- The Washington Times - Monday, December 28, 2009

Johnsen stalled

The Senate sent six of President Obama’s nominees for various executive positions back to the White House before it broke for holiday recess last week.

Senators approved a slew of nominees by unanimous consent Dec. 24, but a half-dozen will have to be nominated again if the president still wants them for the positions.

One of them is Dawn Johnsen, who the White House selected to become head of the Office of Legal Counsel, which gives legal advice to the president. Although Mr. Obama could give her a temporary recess appointment, her appointment has met opposition from both parties, making it likelier that it will languish.

Ms. Johnsen, a professor of law at Indiana University, former legal director of NARAL Pro-Choice America and staff counsel fellow for the American Civil Liberties Union Reproductive Freedom Project, has been criticized for several statements she’s made in the past.

One has been particularly controversial. In a legal brief she filed on behalf of NARAL in 1989, she compared pregnancy to slavery. She said forcing women to carry an unwanted child was “disturbingly suggestive of involuntary servitude, prohibited by the 13th Amendment, in that forced pregnancy requires a woman to provide continuous physical service to the fetus in order to further the state’s asserted interest.”

As a result of statements like these Sen. Ben Nelson, Nebraska Democrat, has questioned her position on abortion. Sen. Arlen Specter, Pennsylvania Democrat, threatened to filibuster her appointment, and Sen. John Cornyn, Texas Republican, has described her as an “ideologue.”

Pointing the finger

Sen. Patrick J. Leahy, Vermont Democrat and Judiciary Committee chairman, says 20 nominations that have been passed by his committee have been waiting for a Senate vote for four months or longer.

He blames the Republicans.

“Republicans have employed new standards of demanding a supermajority and floor time and delays to consider even nominations that could be confirmed easily, grinding our progress to a halt,” Mr. Leahy said in a long statement recapping work the judiciary committee had completed this year.

Not a word

Noticeably absent from WhiteHouse.gov over the weekend was any mention of the terrorist attempt to detonate Northwest Flight 253. On Sunday afternoon, a day after the attempted attack, the main page touted holiday wishes from the first family, praise for the Senate for passing health care reform legislation, and the administration’s efforts to create jobs.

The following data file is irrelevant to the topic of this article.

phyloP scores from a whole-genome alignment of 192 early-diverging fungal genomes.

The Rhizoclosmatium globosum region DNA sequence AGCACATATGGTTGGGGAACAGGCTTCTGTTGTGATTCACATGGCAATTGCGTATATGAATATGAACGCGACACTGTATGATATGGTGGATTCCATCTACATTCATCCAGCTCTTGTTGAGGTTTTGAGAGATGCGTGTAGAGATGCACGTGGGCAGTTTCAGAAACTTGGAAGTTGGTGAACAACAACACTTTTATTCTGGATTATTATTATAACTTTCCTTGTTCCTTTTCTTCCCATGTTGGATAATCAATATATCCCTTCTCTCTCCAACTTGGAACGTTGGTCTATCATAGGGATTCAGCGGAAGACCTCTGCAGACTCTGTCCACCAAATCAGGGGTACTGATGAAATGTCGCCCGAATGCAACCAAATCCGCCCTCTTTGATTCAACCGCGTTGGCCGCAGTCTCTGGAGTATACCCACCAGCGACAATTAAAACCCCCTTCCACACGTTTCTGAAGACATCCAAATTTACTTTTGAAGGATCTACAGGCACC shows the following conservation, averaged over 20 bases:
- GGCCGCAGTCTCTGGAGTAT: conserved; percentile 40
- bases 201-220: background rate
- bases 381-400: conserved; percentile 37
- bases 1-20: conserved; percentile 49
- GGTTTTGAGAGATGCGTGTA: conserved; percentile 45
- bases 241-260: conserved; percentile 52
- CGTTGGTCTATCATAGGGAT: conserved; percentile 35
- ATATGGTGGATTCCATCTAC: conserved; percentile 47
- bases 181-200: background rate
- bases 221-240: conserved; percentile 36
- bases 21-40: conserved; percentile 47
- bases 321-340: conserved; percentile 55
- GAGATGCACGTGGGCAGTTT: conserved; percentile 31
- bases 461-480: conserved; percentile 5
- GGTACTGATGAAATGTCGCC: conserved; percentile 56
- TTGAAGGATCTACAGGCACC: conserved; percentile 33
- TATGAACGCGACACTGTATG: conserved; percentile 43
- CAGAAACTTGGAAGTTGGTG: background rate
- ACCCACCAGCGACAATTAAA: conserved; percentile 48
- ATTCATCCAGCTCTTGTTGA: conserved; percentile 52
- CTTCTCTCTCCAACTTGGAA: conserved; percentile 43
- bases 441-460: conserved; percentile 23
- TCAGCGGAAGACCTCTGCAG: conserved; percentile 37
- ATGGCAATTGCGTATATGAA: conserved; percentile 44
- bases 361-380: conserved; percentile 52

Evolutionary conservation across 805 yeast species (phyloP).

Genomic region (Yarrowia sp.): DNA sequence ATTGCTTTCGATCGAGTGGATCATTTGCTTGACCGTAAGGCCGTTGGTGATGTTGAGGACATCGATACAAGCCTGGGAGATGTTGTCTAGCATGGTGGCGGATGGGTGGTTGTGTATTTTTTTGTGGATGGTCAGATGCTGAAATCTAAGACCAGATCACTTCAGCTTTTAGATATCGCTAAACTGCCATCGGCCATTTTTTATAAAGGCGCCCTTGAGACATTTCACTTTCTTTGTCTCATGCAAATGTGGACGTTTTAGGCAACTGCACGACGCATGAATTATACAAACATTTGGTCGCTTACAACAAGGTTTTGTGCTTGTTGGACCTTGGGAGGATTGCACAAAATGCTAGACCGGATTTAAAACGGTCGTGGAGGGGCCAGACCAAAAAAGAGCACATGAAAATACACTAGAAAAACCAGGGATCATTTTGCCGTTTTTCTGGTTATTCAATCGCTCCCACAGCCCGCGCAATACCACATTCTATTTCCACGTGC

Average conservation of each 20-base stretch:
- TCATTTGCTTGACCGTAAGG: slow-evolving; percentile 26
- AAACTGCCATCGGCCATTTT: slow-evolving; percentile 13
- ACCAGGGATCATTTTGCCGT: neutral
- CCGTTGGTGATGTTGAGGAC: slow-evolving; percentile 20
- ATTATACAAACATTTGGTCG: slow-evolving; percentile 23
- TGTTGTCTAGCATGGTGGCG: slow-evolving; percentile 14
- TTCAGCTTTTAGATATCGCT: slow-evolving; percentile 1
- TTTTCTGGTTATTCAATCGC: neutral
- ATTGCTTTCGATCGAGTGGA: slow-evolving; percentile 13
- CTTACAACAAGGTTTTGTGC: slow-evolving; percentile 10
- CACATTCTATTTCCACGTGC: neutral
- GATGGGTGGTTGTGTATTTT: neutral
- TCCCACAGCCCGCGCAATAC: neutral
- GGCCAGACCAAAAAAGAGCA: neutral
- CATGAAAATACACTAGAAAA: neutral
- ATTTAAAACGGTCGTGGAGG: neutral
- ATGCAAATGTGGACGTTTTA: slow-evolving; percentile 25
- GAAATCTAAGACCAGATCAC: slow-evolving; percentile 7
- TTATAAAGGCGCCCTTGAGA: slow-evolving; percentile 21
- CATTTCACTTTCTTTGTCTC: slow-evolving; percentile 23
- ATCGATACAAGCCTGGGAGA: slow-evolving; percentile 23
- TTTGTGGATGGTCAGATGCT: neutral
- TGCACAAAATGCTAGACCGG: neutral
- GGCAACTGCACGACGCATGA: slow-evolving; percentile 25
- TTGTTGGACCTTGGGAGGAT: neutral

“Not a word on whitehouse.gov from any official about the U.S. response or, just at the consumer level, what travelers should prepare for in the days ahead in terms of ramped up security at airports and in aircraft,” wrote Lynn Sweet, a longtime Obama tracker and reporter for the Chicago Sun-Times.

Spin cycle

One of the most recent postings on the White House Web site came from deep inside the spin zone.

President Obama’s communications director, Dan Pfeiffer, bashed “today’s Republican talking point of the day” in a Dec. 24 entry on the White House blog, criticizing the GOP for saying the bill passed without a single vote from its party.

While Mr. Pfeiffer acknowledged the factual point that no Republicans voted for the bill “may be true,” he said “it’s not a commentary on this bill.” Rather, the White House spokesman said, “it’s a commentary on the Republican Party, whose leaders made a determination that they were going to put party over progress.”

Mr. Pfeiffer said the bill had plenty of GOP input because of the “months of bipartisan discussions” that Senate Finance Committee Chairman Max Baucus, Montana Democrat, held in drafting the bill. The White House also noted the finance committee held “a day-long bipartisan health care summit” as well as “three bipartisan roundtables, and even issued three bipartisan policy papers.”

Vacation rental

President Obama’s Christmas Hawaiian vacation spot didn’t come cheap.

The sleuths at TheSmokingGun.com snagged a rental listing for the $9 million Oahu compound that the Obama family cooled their heels at over the holiday.

According to the listing, the five-bedroom, beachfront property costs between $2,500 and $3,500 per night.

Amanda Carpenter can be reached at acarpenter@washingtontimes.com.

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